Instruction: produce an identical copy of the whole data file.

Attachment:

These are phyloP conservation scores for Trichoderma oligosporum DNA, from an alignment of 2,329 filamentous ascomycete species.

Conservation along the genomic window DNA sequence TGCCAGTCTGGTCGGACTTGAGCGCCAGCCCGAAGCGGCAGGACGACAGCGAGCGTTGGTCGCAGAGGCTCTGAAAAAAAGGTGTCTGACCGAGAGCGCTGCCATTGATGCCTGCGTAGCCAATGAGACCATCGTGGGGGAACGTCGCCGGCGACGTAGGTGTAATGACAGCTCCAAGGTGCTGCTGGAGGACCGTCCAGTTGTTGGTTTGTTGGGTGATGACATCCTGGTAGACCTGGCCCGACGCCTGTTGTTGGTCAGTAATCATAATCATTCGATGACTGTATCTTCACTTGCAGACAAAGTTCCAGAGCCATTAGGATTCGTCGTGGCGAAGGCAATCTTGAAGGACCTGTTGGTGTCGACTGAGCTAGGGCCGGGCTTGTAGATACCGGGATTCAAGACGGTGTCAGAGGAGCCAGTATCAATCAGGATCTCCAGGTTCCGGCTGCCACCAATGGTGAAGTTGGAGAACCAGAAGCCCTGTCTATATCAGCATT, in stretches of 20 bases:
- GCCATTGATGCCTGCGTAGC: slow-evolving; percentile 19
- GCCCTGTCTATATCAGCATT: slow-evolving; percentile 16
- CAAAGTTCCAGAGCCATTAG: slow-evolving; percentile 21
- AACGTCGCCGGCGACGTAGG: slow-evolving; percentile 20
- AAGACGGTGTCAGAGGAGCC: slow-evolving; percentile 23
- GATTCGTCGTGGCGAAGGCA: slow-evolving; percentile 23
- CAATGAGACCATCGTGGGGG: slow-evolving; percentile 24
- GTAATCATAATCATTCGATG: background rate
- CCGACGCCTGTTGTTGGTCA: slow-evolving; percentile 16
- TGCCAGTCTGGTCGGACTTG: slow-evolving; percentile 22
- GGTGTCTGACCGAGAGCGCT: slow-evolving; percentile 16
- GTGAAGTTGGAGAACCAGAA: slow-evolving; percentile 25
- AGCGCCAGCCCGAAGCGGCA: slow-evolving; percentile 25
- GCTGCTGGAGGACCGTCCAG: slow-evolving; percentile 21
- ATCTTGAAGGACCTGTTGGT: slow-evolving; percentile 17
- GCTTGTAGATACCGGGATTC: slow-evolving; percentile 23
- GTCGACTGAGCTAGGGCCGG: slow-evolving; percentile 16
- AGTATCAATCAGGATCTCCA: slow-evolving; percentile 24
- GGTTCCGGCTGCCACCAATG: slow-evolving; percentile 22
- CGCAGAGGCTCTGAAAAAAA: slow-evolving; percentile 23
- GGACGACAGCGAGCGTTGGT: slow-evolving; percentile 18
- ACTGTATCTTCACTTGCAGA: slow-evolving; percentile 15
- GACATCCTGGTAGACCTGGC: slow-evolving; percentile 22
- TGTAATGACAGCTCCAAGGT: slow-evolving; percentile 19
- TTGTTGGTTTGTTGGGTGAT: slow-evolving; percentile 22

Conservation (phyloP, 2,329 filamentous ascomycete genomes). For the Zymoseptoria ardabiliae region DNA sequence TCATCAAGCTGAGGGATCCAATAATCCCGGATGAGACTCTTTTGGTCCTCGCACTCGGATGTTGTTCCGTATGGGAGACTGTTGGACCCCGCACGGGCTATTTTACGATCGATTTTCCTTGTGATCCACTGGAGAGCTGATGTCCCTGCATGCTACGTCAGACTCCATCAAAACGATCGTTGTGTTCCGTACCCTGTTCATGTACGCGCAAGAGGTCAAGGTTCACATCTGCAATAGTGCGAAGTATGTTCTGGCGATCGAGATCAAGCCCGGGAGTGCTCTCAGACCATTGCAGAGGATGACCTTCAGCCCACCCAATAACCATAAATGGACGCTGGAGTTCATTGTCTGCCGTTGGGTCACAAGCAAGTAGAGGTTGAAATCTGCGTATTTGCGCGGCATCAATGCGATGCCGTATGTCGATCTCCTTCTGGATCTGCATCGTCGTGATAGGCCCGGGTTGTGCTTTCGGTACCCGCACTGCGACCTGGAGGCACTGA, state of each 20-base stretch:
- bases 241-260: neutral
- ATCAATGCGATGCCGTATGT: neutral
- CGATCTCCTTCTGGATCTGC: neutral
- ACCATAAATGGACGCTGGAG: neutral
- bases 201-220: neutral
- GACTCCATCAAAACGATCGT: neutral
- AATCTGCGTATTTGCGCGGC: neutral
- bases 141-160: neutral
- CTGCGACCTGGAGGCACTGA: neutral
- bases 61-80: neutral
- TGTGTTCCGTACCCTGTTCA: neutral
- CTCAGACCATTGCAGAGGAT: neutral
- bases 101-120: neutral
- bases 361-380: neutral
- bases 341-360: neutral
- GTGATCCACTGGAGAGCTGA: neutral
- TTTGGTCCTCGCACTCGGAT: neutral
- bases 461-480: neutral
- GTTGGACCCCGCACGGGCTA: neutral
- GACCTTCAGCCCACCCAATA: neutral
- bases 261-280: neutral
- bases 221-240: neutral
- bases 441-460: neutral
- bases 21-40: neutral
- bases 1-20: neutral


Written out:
These are phyloP conservation scores for Trichoderma oligosporum DNA, from an alignment of 2,329 filamentous ascomycete species.

Conservation along the genomic window DNA sequence TGCCAGTCTGGTCGGACTTGAGCGCCAGCCCGAAGCGGCAGGACGACAGCGAGCGTTGGTCGCAGAGGCTCTGAAAAAAAGGTGTCTGACCGAGAGCGCTGCCATTGATGCCTGCGTAGCCAATGAGACCATCGTGGGGGAACGTCGCCGGCGACGTAGGTGTAATGACAGCTCCAAGGTGCTGCTGGAGGACCGTCCAGTTGTTGGTTTGTTGGGTGATGACATCCTGGTAGACCTGGCCCGACGCCTGTTGTTGGTCAGTAATCATAATCATTCGATGACTGTATCTTCACTTGCAGACAAAGTTCCAGAGCCATTAGGATTCGTCGTGGCGAAGGCAATCTTGAAGGACCTGTTGGTGTCGACTGAGCTAGGGCCGGGCTTGTAGATACCGGGATTCAAGACGGTGTCAGAGGAGCCAGTATCAATCAGGATCTCCAGGTTCCGGCTGCCACCAATGGTGAAGTTGGAGAACCAGAAGCCCTGTCTATATCAGCATT, in stretches of 20 bases:
- GCCATTGATGCCTGCGTAGC: slow-evolving; percentile 19
- GCCCTGTCTATATCAGCATT: slow-evolving; percentile 16
- CAAAGTTCCAGAGCCATTAG: slow-evolving; percentile 21
- AACGTCGCCGGCGACGTAGG: slow-evolving; percentile 20
- AAGACGGTGTCAGAGGAGCC: slow-evolving; percentile 23
- GATTCGTCGTGGCGAAGGCA: slow-evolving; percentile 23
- CAATGAGACCATCGTGGGGG: slow-evolving; percentile 24
- GTAATCATAATCATTCGATG: background rate
- CCGACGCCTGTTGTTGGTCA: slow-evolving; percentile 16
- TGCCAGTCTGGTCGGACTTG: slow-evolving; percentile 22
- GGTGTCTGACCGAGAGCGCT: slow-evolving; percentile 16
- GTGAAGTTGGAGAACCAGAA: slow-evolving; percentile 25
- AGCGCCAGCCCGAAGCGGCA: slow-evolving; percentile 25
- GCTGCTGGAGGACCGTCCAG: slow-evolving; percentile 21
- ATCTTGAAGGACCTGTTGGT: slow-evolving; percentile 17
- GCTTGTAGATACCGGGATTC: slow-evolving; percentile 23
- GTCGACTGAGCTAGGGCCGG: slow-evolving; percentile 16
- AGTATCAATCAGGATCTCCA: slow-evolving; percentile 24
- GGTTCCGGCTGCCACCAATG: slow-evolving; percentile 22
- CGCAGAGGCTCTGAAAAAAA: slow-evolving; percentile 23
- GGACGACAGCGAGCGTTGGT: slow-evolving; percentile 18
- ACTGTATCTTCACTTGCAGA: slow-evolving; percentile 15
- GACATCCTGGTAGACCTGGC: slow-evolving; percentile 22
- TGTAATGACAGCTCCAAGGT: slow-evolving; percentile 19
- TTGTTGGTTTGTTGGGTGAT: slow-evolving; percentile 22

Conservation (phyloP, 2,329 filamentous ascomycete genomes). For the Zymoseptoria ardabiliae region DNA sequence TCATCAAGCTGAGGGATCCAATAATCCCGGATGAGACTCTTTTGGTCCTCGCACTCGGATGTTGTTCCGTATGGGAGACTGTTGGACCCCGCACGGGCTATTTTACGATCGATTTTCCTTGTGATCCACTGGAGAGCTGATGTCCCTGCATGCTACGTCAGACTCCATCAAAACGATCGTTGTGTTCCGTACCCTGTTCATGTACGCGCAAGAGGTCAAGGTTCACATCTGCAATAGTGCGAAGTATGTTCTGGCGATCGAGATCAAGCCCGGGAGTGCTCTCAGACCATTGCAGAGGATGACCTTCAGCCCACCCAATAACCATAAATGGACGCTGGAGTTCATTGTCTGCCGTTGGGTCACAAGCAAGTAGAGGTTGAAATCTGCGTATTTGCGCGGCATCAATGCGATGCCGTATGTCGATCTCCTTCTGGATCTGCATCGTCGTGATAGGCCCGGGTTGTGCTTTCGGTACCCGCACTGCGACCTGGAGGCACTGA, state of each 20-base stretch:
- bases 241-260: neutral
- ATCAATGCGATGCCGTATGT: neutral
- CGATCTCCTTCTGGATCTGC: neutral
- ACCATAAATGGACGCTGGAG: neutral
- bases 201-220: neutral
- GACTCCATCAAAACGATCGT: neutral
- AATCTGCGTATTTGCGCGGC: neutral
- bases 141-160: neutral
- CTGCGACCTGGAGGCACTGA: neutral
- bases 61-80: neutral
- TGTGTTCCGTACCCTGTTCA: neutral
- CTCAGACCATTGCAGAGGAT: neutral
- bases 101-120: neutral
- bases 361-380: neutral
- bases 341-360: neutral
- GTGATCCACTGGAGAGCTGA: neutral
- TTTGGTCCTCGCACTCGGAT: neutral
- bases 461-480: neutral
- GTTGGACCCCGCACGGGCTA: neutral
- GACCTTCAGCCCACCCAATA: neutral
- bases 261-280: neutral
- bases 221-240: neutral
- bases 441-460: neutral
- bases 21-40: neutral
- bases 1-20: neutral